From: ILPI Support <info**At_Symbol_Here**>
Subject: Re: [DCHAS-L] Built in eyewash drainage alternatives?
Date: Wed, 5 Aug 2015 08:56:12 -0400
Reply-To: DCHAS-L <DCHAS-L**At_Symbol_Here**MED.CORNELL.EDU>
Message-ID: 165C533F-8352-4A74-ADEA-42B9539C1313**At_Symbol_Here**
In-Reply-To <4E1CACC5-D8BB-48C8-B552-26C5A7543BA3**At_Symbol_Here**>

Why were the outlets on these not piped into the floor drain line or a drain line for a nearby sink?  This sounds like improper installation by the building contractor.

Digging up the floors to do it now would be a royal pain, but maybe you can connect into a lab sink drain line nearby.  I'd bring in your Physical Plant folks or a plumbing contractor to see if that's feasible.

Otherwise, the only possible way out I could think of would be to put some small basins under the outlet and rig up an inexpensive pump such as a air conditioning condensate pump, and run tubing along the wall to a sink.  A hack, and not a pretty one.

Are these Bradley or Guardian units?  If Guardian, send me some pics off list and I can get you a contact over there who might be able to offer ideas.


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On Aug 5, 2015, at 8:24 AM, "Stuart, Ralph" <Ralph.Stuart**At_Symbol_Here**KEENE.EDU> wrote:

Another question from this week's lab inspections:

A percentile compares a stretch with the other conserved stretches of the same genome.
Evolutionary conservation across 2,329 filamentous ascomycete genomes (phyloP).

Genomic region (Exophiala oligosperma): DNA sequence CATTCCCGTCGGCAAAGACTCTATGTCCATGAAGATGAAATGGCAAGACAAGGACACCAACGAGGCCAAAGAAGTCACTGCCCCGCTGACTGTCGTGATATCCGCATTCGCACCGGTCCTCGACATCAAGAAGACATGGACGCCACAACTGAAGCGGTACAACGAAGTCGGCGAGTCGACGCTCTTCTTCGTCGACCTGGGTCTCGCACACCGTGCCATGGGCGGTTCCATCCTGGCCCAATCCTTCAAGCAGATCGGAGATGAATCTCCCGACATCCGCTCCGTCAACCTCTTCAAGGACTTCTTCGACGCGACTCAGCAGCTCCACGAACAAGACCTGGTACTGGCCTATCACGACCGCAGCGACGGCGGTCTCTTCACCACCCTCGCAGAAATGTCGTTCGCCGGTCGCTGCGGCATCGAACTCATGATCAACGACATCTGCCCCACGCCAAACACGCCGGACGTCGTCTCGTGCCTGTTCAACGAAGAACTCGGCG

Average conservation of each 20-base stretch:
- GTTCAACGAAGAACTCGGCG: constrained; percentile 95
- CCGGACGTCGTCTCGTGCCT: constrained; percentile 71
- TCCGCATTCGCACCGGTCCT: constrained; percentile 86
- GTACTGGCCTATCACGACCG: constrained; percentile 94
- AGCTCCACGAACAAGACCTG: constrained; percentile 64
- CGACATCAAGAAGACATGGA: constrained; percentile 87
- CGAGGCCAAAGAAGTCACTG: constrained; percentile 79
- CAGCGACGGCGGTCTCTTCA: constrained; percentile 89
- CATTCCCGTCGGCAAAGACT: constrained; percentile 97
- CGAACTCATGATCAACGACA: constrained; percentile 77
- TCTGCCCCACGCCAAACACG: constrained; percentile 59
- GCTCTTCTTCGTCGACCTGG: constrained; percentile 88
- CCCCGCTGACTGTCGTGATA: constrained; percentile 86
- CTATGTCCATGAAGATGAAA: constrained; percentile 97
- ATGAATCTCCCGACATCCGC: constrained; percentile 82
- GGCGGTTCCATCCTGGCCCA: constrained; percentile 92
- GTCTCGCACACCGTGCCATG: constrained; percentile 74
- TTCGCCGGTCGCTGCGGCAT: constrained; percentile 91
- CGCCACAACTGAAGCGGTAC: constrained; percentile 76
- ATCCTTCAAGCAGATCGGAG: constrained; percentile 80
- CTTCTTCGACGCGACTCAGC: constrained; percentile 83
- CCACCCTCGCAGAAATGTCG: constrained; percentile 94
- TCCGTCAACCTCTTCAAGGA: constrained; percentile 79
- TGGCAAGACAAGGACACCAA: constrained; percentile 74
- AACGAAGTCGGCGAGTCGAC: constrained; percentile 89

We have a 2004 Science building with eyewashes built into the wall (similar to the design found at  ). When the eyewash is activated, the water flows back into the drain in the wall and then expelled onto the floor under the eyewash in an ever-growing puddle. My immediate concern is that the water comes out of a pipe which is between 6 and 10 inches from the floor. (There is a floor drain in the area of the pipe which serves the safety shower as well.) The imedidate problem is that location of the drain pipe is low enough that collecting water from it when flushing the eyewash is difficult; we currently use a secondary containment bin tipped under the pipe in such a way that we're able to collect about 1/3 of the capacity of th!
e bin.

I wonder if anyone on the list has developed a modification to this design that is reasonably priced (we're talking about 20 units with this condition) that would allow for collection of the flush water in a way that is convenient for the person conducting the flushing? This design also presents challenges for the emergency eyewash use case, but that's not my primary motivation in considering modifications; I'm more concerned with enabling more frequent flushing of the eyewashes.

Thanks for any experience with this question.

- Ralph

Ralph Stuart, CIH, CCHO
Chemical Hygiene Officer
Keene State College


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